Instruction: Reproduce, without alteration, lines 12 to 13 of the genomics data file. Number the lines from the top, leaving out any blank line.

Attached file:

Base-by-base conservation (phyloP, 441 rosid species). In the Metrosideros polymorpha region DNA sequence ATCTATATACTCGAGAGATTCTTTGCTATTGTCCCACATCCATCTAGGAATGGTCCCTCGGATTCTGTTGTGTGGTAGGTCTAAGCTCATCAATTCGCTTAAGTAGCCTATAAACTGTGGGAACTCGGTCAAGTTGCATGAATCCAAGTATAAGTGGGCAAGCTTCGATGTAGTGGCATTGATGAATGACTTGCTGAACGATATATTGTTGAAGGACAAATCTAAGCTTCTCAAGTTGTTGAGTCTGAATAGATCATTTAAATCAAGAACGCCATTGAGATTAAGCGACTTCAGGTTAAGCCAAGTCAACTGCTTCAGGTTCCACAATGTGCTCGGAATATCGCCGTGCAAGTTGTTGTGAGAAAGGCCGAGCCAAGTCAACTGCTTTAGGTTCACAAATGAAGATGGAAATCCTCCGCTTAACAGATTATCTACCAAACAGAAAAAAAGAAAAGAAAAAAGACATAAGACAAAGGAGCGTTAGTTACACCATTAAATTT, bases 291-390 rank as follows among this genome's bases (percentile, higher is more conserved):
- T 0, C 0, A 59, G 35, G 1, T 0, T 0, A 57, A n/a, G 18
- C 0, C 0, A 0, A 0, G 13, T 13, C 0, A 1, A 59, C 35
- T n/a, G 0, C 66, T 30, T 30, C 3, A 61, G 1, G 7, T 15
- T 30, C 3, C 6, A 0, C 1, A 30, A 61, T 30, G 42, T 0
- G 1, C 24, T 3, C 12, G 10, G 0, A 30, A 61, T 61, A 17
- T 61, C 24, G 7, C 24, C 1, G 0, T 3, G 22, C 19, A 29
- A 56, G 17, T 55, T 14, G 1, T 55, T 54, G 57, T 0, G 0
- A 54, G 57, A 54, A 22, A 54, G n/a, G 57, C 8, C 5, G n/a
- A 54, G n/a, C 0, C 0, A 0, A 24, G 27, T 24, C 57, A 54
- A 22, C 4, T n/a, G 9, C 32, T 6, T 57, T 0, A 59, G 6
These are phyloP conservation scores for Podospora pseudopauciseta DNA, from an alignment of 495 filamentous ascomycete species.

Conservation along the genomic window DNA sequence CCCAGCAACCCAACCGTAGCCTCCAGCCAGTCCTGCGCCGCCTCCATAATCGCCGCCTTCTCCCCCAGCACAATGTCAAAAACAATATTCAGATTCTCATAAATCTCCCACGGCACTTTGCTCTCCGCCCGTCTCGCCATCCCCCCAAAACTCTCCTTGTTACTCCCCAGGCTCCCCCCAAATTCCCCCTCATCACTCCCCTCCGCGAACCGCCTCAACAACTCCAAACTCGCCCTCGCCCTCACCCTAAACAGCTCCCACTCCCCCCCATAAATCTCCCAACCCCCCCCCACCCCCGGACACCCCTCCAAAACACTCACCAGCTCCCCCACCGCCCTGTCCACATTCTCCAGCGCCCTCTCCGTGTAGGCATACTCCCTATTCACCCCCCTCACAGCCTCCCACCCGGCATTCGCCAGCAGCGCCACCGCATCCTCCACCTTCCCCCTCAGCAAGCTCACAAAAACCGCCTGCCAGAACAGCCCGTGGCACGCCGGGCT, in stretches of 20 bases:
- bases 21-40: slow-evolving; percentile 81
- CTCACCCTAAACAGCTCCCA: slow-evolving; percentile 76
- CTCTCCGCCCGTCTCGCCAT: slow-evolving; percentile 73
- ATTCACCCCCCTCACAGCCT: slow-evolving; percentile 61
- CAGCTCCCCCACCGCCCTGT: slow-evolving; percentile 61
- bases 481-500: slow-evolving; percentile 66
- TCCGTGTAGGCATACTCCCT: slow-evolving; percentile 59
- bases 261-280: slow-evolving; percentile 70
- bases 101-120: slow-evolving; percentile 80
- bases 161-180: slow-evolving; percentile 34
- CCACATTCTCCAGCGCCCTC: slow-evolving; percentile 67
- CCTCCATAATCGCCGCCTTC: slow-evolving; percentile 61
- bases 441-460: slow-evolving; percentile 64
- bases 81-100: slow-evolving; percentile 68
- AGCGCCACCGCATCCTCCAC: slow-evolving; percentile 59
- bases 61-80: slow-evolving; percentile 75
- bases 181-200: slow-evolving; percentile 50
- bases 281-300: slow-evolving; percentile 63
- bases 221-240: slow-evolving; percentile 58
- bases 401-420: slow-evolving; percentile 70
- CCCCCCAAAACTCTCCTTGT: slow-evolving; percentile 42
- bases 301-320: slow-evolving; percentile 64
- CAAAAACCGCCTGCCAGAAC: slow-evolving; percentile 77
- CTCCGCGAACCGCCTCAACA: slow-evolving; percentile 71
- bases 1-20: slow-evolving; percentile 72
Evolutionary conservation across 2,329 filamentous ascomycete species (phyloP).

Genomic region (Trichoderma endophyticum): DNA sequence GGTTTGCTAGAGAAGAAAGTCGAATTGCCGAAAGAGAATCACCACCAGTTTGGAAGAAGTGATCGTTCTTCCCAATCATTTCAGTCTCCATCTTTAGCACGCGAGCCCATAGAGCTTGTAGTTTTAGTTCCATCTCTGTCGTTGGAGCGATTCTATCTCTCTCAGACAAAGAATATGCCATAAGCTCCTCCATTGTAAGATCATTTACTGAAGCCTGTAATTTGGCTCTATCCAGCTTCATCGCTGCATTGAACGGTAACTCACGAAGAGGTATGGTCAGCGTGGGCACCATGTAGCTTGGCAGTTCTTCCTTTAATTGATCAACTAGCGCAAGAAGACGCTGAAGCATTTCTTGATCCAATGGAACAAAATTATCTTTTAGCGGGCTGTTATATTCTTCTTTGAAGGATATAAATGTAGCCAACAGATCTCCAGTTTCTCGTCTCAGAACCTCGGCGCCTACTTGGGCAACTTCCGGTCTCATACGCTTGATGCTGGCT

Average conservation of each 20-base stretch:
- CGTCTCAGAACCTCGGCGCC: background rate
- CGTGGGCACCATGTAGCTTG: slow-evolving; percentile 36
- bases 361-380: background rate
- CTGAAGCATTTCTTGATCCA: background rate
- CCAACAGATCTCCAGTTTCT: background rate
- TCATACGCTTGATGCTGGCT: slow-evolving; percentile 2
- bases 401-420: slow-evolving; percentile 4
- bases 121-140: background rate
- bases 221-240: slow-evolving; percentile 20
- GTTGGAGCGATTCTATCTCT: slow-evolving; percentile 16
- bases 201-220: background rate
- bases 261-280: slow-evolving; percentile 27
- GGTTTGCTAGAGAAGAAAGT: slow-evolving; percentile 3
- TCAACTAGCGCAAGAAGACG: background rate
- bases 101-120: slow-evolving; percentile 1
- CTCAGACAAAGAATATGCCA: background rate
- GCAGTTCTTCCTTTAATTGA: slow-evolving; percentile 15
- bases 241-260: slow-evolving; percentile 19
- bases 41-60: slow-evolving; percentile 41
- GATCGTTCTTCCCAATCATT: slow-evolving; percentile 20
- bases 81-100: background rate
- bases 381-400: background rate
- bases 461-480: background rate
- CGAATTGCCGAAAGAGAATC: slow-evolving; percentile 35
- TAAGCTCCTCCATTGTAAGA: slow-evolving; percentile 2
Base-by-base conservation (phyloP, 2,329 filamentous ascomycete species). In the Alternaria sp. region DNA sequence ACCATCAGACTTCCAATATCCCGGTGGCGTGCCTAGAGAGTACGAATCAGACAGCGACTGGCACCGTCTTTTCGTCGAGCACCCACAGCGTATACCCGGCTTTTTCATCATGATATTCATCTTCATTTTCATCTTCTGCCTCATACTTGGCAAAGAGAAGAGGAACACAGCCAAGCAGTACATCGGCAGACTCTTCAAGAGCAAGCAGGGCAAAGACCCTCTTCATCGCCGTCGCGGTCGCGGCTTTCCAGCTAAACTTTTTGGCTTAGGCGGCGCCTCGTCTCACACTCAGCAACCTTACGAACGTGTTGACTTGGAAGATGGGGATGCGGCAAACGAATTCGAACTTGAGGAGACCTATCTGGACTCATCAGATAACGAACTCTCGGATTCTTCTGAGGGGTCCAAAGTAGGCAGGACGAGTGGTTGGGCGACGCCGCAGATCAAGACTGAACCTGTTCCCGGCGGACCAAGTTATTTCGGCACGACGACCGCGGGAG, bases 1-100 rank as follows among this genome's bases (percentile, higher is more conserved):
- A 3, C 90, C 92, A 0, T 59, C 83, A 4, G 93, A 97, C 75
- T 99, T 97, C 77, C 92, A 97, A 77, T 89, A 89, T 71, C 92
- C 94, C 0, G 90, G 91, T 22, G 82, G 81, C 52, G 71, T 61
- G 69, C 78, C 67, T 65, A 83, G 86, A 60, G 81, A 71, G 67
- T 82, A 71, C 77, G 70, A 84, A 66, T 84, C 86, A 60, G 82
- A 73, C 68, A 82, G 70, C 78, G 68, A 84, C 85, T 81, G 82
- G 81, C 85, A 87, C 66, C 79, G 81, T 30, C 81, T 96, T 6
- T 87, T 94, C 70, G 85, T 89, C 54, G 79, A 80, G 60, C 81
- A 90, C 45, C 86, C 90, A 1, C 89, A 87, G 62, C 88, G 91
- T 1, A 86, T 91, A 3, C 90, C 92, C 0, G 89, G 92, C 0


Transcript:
These are phyloP conservation scores for Podospora pseudopauciseta DNA, from an alignment of 495 filamentous ascomycete species.

Conservation along the genomic window DNA sequence CCCAGCAACCCAACCGTAGCCTCCAGCCAGTCCTGCGCCGCCTCCATAATCGCCGCCTTCTCCCCCAGCACAATGTCAAAAACAATATTCAGATTCTCATAAATCTCCCACGGCACTTTGCTCTCCGCCCGTCTCGCCATCCCCCCAAAACTCTCCTTGTTACTCCCCAGGCTCCCCCCAAATTCCCCCTCATCACTCCCCTCCGCGAACCGCCTCAACAACTCCAAACTCGCCCTCGCCCTCACCCTAAACAGCTCCCACTCCCCCCCATAAATCTCCCAACCCCCCCCCACCCCCGGACACCCCTCCAAAACACTCACCAGCTCCCCCACCGCCCTGTCCACATTCTCCAGCGCCCTCTCCGTGTAGGCATACTCCCTATTCACCCCCCTCACAGCCTCCCACCCGGCATTCGCCAGCAGCGCCACCGCATCCTCCACCTTCCCCCTCAGCAAGCTCACAAAAACCGCCTGCCAGAACAGCCCGTGGCACGCCGGGCT, in stretches of 20 bases: